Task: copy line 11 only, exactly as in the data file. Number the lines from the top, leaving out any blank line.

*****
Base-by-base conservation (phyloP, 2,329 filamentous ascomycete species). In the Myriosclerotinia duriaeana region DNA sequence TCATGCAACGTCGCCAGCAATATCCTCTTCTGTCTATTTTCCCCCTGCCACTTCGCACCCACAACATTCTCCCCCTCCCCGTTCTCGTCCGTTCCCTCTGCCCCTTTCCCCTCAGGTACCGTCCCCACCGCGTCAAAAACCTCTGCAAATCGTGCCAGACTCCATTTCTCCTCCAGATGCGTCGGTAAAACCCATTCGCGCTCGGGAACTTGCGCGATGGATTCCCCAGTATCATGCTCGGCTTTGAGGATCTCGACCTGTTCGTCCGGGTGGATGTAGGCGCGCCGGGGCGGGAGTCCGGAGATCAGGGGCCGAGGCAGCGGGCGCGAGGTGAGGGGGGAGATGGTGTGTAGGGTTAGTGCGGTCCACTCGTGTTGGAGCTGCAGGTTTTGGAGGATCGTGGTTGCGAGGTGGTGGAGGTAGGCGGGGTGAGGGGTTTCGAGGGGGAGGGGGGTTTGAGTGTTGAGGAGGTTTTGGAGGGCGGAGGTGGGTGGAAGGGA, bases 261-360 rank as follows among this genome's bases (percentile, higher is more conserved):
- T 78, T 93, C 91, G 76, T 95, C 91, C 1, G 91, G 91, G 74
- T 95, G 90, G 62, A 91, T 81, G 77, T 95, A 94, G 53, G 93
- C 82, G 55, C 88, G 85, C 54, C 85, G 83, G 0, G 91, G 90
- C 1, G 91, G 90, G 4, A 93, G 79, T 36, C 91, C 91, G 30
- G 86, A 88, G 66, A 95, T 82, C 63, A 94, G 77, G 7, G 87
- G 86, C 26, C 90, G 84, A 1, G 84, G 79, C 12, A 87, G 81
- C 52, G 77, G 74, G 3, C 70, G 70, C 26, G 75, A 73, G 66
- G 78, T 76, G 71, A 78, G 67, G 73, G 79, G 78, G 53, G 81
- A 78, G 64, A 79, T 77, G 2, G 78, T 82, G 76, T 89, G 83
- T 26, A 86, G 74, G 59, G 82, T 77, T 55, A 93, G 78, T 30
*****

- T 26, A 86, G 74, G 59, G 82, T 77, T 55, A 93, G 78, T 30